When there is no compulsory PAYGO pension system, people have children not just for the fun for it, but also because children provide security in old age. The old-age security motive for fertility was clear in the developed world before the 20th century, and it continues to be so in less developed countries (LDCs) today.
And that is why, as Jesus said, “The first will be last and the last will be first.”
The traditional family is actually a kind of private PAYGO scheme. Parents procreate, nurture and educate their children, and in return children look after their elderly parents once they can no longer provide for themselves. This is the common pattern across LDCs even in times of urbanisation and when children travel abroad to work or study.
This is the most logical, humane, dignified and natural way to run a society. Much better than having oodles of money (and likely not even that the way this society spends) and being very lonely as your time to check out approaches.
From the point of view of fertility, a compulsory pension scheme externalises the value of children (or, to be more precise, a portion of their productivity). Children can no longer support their parents in old age, because a chunk of their salary is forcefully taken away from them and distributed to the entire population of retirees. That chunk is growing systematically, because governmental pension schemes are heading towards insolvency due to, among other things, low fertility rates.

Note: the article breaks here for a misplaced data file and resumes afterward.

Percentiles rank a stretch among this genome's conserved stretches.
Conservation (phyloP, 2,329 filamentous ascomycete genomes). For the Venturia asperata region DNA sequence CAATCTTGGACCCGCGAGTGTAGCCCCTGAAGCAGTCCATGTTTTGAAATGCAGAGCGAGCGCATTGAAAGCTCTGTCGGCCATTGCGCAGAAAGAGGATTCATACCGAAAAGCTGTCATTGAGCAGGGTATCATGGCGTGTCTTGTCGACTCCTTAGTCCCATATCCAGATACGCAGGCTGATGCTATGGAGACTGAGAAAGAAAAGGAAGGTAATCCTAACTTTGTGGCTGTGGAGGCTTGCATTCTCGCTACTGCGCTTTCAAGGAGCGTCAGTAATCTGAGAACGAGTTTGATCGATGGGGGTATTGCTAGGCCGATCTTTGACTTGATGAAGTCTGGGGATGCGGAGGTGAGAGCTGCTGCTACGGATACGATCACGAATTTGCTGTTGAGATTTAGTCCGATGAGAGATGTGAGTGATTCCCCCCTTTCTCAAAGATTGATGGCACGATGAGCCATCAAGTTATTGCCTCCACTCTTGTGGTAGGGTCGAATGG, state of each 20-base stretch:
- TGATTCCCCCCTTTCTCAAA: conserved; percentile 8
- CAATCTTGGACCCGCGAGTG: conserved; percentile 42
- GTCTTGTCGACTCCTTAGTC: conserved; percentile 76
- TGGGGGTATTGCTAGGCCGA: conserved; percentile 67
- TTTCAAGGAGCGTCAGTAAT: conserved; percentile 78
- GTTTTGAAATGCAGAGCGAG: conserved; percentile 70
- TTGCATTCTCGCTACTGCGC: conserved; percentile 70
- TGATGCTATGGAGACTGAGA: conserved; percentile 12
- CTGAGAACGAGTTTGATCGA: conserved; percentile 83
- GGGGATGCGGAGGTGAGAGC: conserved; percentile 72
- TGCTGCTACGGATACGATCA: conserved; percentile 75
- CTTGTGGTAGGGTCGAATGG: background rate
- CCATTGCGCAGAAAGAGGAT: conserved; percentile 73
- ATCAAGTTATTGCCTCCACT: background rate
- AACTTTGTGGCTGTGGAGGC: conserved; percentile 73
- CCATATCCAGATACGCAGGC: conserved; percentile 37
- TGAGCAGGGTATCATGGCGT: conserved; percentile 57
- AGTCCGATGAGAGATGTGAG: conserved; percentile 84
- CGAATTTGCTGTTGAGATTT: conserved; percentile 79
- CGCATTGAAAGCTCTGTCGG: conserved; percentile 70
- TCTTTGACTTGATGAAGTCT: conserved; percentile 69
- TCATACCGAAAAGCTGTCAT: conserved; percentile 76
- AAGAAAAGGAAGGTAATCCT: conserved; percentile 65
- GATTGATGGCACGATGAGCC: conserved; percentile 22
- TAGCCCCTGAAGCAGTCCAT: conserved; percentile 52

Kinda like a dog chasing its tail. When the taxes go through the roof because we have too many old people to support, guess what we’ll do to the old people? After all, if it’s a choice between paying 50% of your income to the government and encouraging “voluntary” termination, which do you think this wicked culture is going to choose? Probably the latter, but we’ll likely get both. Your taxes are going up in any case. Ask yourself if the up and coming generations of seniors are not going to demand “their fair share”. After all, they paid in so they want their dough. And since they will be well over 33% of the population, the political parties will listen.
Now, such socialised generosity sounds nice. Unfortunately, it wreaks havoc on social structures and private incentives. Individual parents no longer retain the economic benefit of having children, but they must still bear the bulk of the costs in terms of time and money spent. Everyone receives the same pension rights regardless of how many children they had, if any. Many are tempted to take a free-ride on the children of others.
“Many are tempted to take a free-ride on the children of others.” Best line of the article that sums up the whole situation, in my opinion.
In other words, the welfare state becomes a “forced family” that replaces the traditional family as a provider of social insurance. It is not only an alternative to the traditional family, but an option one is not allowed to refuse. Undoubtedly it provides some benefits, but it lacks the sense of common goals and reciprocity which is essential to real families. Because the participants in the welfare state system do not know each other and have no regular dealings with each other, there is a strong temptation to seek to maximise private benefits. Hence the free-riding problem.